If you need a paper copy but that might be tricky to find, then it’s worth searching for a way to get one.

Must-Have Annotations!

Everyone is talking about them for Summer 2021! Your thesis is the must-have accessory for your viva wardrobe, and can be accessorised itself, in so many wonderful ways:

  • Strategic Post-it Notes to show the brilliant beginnings of chapters or index the important points you have to show-off!
  • Highlights are in this season: references, typos, key passages. Whatever matters most to you needs to stand out!
  • Marginalia matters too, and whatever you add to the borders of your thesis pages really helps to emphasise your own style – and your research!

Yes, this post is aiming to be both playful and serious. Memorable I hope, and an encouragement to think about how you can make your thesis more helpful for the viva too.

And, maybe, more fabulous!

7 Questions To Help You Annotate Your Thesis

Annotating your thesis is useful viva prep. You have to really think about your thesis while you do it and you create a more useful resource for afterwards. I have general ideas I think are good for annotation, but every candidate has to do something that works for them. With that in mind, here are seven questions that could help you:

  1. What do you want to find easily?
  2. What is important in your thesis? (bonus question: how are you defining important?)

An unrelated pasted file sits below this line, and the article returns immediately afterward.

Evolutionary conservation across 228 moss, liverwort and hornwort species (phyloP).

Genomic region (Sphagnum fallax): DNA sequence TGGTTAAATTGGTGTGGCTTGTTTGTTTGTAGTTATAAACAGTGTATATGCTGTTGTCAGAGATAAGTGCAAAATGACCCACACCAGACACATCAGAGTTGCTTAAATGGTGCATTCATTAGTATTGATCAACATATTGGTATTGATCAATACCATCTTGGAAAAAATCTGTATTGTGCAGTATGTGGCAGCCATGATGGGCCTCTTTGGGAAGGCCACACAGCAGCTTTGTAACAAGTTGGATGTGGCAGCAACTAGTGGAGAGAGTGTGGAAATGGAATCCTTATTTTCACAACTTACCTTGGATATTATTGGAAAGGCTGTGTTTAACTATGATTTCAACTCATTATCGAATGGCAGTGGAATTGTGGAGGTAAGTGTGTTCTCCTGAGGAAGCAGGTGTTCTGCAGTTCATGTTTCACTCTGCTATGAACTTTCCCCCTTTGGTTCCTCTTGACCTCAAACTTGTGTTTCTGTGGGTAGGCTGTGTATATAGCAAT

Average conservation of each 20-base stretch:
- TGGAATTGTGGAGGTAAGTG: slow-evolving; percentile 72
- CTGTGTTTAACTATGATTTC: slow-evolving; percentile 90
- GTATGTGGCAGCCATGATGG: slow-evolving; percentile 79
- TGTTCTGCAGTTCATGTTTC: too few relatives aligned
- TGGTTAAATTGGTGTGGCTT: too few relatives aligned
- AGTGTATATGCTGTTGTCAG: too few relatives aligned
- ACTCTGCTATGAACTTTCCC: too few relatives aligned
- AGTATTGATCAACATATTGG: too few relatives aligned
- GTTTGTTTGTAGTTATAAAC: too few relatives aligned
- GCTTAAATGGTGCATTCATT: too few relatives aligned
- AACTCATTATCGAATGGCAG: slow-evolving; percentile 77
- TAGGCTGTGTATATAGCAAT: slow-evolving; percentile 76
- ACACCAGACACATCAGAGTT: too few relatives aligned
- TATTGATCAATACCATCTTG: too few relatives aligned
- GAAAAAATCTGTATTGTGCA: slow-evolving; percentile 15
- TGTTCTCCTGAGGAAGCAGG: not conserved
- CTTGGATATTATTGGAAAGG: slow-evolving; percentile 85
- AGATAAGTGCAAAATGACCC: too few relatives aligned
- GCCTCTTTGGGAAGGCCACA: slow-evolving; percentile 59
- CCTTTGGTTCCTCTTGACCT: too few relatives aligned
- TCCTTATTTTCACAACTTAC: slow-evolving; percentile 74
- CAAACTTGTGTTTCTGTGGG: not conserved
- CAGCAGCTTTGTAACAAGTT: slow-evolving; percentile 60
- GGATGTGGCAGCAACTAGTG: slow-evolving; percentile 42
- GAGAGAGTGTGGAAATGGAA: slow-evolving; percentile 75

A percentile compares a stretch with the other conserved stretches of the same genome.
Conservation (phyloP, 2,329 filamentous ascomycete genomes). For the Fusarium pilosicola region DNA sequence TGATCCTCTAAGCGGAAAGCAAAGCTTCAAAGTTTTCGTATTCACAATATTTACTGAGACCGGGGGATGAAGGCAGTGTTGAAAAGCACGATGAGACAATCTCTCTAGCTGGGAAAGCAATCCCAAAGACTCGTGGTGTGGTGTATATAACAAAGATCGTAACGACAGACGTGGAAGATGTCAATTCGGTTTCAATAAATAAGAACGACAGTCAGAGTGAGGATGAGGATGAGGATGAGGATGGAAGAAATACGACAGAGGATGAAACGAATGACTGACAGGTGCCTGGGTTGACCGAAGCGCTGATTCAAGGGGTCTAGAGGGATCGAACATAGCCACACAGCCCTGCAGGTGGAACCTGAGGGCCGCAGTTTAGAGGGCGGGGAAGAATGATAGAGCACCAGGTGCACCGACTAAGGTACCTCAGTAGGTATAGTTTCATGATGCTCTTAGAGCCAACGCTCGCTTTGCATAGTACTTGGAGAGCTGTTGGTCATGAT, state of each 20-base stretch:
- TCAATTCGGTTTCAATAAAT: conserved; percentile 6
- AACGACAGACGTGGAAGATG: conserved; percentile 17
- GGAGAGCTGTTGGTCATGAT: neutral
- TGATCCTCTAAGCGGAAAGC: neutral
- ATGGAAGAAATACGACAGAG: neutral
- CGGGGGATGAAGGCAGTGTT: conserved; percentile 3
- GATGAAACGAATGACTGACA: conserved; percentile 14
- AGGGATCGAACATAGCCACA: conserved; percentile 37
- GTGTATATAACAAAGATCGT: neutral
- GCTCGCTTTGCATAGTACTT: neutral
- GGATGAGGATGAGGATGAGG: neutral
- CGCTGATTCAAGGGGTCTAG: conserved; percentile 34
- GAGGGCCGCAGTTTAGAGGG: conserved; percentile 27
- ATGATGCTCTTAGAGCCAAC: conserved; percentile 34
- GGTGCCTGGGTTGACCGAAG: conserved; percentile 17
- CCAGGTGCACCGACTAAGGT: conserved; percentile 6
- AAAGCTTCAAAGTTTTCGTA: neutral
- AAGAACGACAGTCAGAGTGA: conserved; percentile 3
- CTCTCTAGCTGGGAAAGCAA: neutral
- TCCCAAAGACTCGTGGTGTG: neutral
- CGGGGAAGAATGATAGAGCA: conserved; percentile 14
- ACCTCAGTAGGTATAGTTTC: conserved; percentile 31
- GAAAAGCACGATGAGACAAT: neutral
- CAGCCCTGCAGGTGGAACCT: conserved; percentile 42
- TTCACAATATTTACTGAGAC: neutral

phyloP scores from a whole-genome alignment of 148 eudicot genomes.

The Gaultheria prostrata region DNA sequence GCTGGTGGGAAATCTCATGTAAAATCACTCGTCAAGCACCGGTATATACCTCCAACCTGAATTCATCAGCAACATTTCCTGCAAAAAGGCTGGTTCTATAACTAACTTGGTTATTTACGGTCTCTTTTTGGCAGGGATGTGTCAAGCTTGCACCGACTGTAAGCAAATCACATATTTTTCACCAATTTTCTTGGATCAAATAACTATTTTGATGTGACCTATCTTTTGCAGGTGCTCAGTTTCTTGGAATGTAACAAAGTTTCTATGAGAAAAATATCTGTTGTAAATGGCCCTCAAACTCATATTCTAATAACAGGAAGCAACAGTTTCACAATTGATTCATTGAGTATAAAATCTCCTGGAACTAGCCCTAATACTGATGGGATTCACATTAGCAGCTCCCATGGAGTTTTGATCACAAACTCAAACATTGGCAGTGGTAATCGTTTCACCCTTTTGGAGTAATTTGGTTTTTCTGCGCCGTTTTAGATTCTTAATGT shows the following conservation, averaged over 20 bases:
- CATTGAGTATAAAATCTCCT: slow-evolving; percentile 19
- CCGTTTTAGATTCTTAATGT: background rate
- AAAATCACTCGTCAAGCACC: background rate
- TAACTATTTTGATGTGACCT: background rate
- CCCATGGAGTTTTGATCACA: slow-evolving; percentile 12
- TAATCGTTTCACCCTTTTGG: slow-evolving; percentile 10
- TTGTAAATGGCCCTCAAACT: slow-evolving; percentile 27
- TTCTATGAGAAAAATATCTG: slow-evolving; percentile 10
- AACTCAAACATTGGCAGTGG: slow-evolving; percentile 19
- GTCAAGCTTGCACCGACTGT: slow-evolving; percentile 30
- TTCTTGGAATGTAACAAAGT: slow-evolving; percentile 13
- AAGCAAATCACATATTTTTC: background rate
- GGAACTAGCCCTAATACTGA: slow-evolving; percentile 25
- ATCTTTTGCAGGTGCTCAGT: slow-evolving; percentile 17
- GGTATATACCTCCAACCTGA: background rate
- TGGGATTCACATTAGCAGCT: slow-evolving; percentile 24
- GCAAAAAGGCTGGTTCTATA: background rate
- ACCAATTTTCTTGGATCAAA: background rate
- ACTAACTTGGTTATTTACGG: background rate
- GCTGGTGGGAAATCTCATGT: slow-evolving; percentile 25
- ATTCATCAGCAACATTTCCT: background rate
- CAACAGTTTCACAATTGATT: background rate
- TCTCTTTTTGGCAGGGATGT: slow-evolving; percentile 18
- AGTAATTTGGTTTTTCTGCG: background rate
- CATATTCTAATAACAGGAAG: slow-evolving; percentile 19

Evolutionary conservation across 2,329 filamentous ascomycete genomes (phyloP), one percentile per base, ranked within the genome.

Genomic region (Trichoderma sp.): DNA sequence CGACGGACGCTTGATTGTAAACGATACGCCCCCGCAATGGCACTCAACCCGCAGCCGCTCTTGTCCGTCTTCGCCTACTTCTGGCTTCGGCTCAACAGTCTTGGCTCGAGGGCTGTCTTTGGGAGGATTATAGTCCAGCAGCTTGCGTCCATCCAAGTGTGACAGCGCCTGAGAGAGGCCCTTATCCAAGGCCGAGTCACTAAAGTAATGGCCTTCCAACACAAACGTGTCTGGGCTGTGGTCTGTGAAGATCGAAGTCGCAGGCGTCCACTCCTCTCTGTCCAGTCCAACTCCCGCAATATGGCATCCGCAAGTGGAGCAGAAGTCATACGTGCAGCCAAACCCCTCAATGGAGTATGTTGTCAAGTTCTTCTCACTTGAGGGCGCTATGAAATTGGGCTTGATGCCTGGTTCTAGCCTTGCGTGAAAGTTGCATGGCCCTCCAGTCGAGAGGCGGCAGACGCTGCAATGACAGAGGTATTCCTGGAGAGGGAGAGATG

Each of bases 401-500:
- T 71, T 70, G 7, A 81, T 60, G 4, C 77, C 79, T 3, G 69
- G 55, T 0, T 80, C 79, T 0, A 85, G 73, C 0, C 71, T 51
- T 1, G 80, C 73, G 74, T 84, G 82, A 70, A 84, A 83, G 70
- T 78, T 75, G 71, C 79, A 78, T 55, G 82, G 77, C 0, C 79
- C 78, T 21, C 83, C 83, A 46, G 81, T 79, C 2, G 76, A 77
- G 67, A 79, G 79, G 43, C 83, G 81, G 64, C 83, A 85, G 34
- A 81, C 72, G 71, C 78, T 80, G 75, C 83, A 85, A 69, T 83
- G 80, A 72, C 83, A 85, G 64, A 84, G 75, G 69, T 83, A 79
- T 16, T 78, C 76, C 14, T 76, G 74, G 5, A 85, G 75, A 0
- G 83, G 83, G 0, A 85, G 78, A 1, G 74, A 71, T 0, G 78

3. Where do you need to add short notes?
  4. Where do you need to add longer notes?
  5. What pages would benefit from a few sentences to summarise them?
  6. What do you need to underline? (bonus question: why?)
  7. What do you need to highlight? (bonus question: why?)

Annotate your thesis so it is useful for you. Ask questions and set parameters before you start. Figure out what you need to do and then go do it.

Viva Prep Basics

In my Viva Survivor sessions I cover a lot of different topics, including a good half an hour on practical steps to take between submission and the viva.

Here’s the 1-minute version!

  • Read Your Thesis. No excuses, don’t skim, read it once, refresh your memory. When do you need to start this?
  • Annotate Your Thesis. Highlight, bookmarks, margins. What can you add to upgrade your thesis for the viva?
  • Create Summaries. Take a step back, reflect, then capture something about your work. What questions or topics need your focus?
  • Check Recent Literature. Take a little time to see what has been published recently. Where would you check?
  • Research Your Examiners. Explore their recent publications and interests. How big a task is this for you?
  • Find Opportunities To Rehearse. Mock vivas, conversations with friends and seminars can all help. Who do you need to ask for help?

Spend a little time on all of these areas and you’ll do a lot to help get ready for your viva.

Ten Quick Top Fives

Viva preparation is not about speed, but sometimes a quick task is useful to break the inertia. I’ve shared a few “top fives” posts before, but here are ten quick tasks to get things moving.

  1. Top Five Places To Bookmark In Your Thesis!